But the German people behaved very, very well. The German people left alone in a dark room with a big pile of money didn't want anything to do with it. They continued to make things and run trade surpluses. And their real economy has been very, very prosperous and healthy.
Q. What do you mean when you say that, for Germany, the euro is essentially another Holocaust memorial?
A. There's this feeling of wanting to atone for the sins of the past that's in the air. And their contribution to gluing Europe together in a peaceful union is a form of atonement.
Q. Will Germany's guilt over its 20th-century history prove decisive?
A. I don't know. It feels like a flip of a coin to me.
Q. If Germany decides not to help, what will happen to these countries?
A. They'll default.
Q. How will that affect the United States?
A. I don't know, and neither does anyone else.
Q. Similar financial problems are playing out in microcosm in American cities. Do you see any important differences?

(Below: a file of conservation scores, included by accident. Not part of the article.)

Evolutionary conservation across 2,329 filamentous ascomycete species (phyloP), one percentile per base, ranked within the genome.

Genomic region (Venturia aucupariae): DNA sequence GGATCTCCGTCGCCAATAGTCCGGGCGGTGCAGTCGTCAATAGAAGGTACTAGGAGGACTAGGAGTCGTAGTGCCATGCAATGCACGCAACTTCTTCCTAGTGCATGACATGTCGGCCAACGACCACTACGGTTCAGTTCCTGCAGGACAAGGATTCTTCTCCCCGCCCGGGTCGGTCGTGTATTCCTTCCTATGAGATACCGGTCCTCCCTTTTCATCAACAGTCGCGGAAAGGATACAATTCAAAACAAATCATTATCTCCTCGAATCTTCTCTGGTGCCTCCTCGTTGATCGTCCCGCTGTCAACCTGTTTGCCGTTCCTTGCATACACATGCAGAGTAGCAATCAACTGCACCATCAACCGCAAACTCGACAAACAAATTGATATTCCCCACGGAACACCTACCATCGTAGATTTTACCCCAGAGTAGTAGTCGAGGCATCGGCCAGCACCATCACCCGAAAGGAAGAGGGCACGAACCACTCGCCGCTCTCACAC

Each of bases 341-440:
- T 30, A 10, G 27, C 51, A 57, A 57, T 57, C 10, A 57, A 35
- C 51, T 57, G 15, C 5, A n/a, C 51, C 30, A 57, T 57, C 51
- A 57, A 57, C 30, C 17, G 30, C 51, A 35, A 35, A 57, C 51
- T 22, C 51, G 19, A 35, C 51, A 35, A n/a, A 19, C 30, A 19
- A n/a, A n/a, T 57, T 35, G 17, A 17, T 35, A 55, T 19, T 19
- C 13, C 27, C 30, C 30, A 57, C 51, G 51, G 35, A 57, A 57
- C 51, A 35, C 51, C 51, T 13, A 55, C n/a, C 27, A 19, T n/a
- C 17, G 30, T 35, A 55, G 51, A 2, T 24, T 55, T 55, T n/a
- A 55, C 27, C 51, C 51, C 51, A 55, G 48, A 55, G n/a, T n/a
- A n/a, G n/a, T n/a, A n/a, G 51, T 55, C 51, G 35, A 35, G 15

A. One thing that's very similar is an erosion of faith in political leadership. The paralysis we're seeing in Washington and the Tea Party-engendered anger are both echoes of what's going on in Europe. The way America is structured, governments can push financial problems down to smaller and smaller units. And that is happening. The thing that's so different about American society is that we have this cultural difference, this idea of reinvention and renewal, and that's going to serve us very well. Because everybody's going to hit bottom; the question is how you behave when you hit bottom.
Q. You use Vallejo, Calif., as an example.
A. The city was bankrupted by the police and fire unions. The unions had a kind of Greek-like attitude towards the city. [More recently] the unions have realized that a good parasite doesn't kill the host, so there really has been honest reappraisal. There's a possibility of moral re-awakening, and in Vallejo you can see the beginnings of that.
Julia M. Klein is a cultural reporter and critic in Philadelphia and a contributing editor at the Columbia Journalism Review.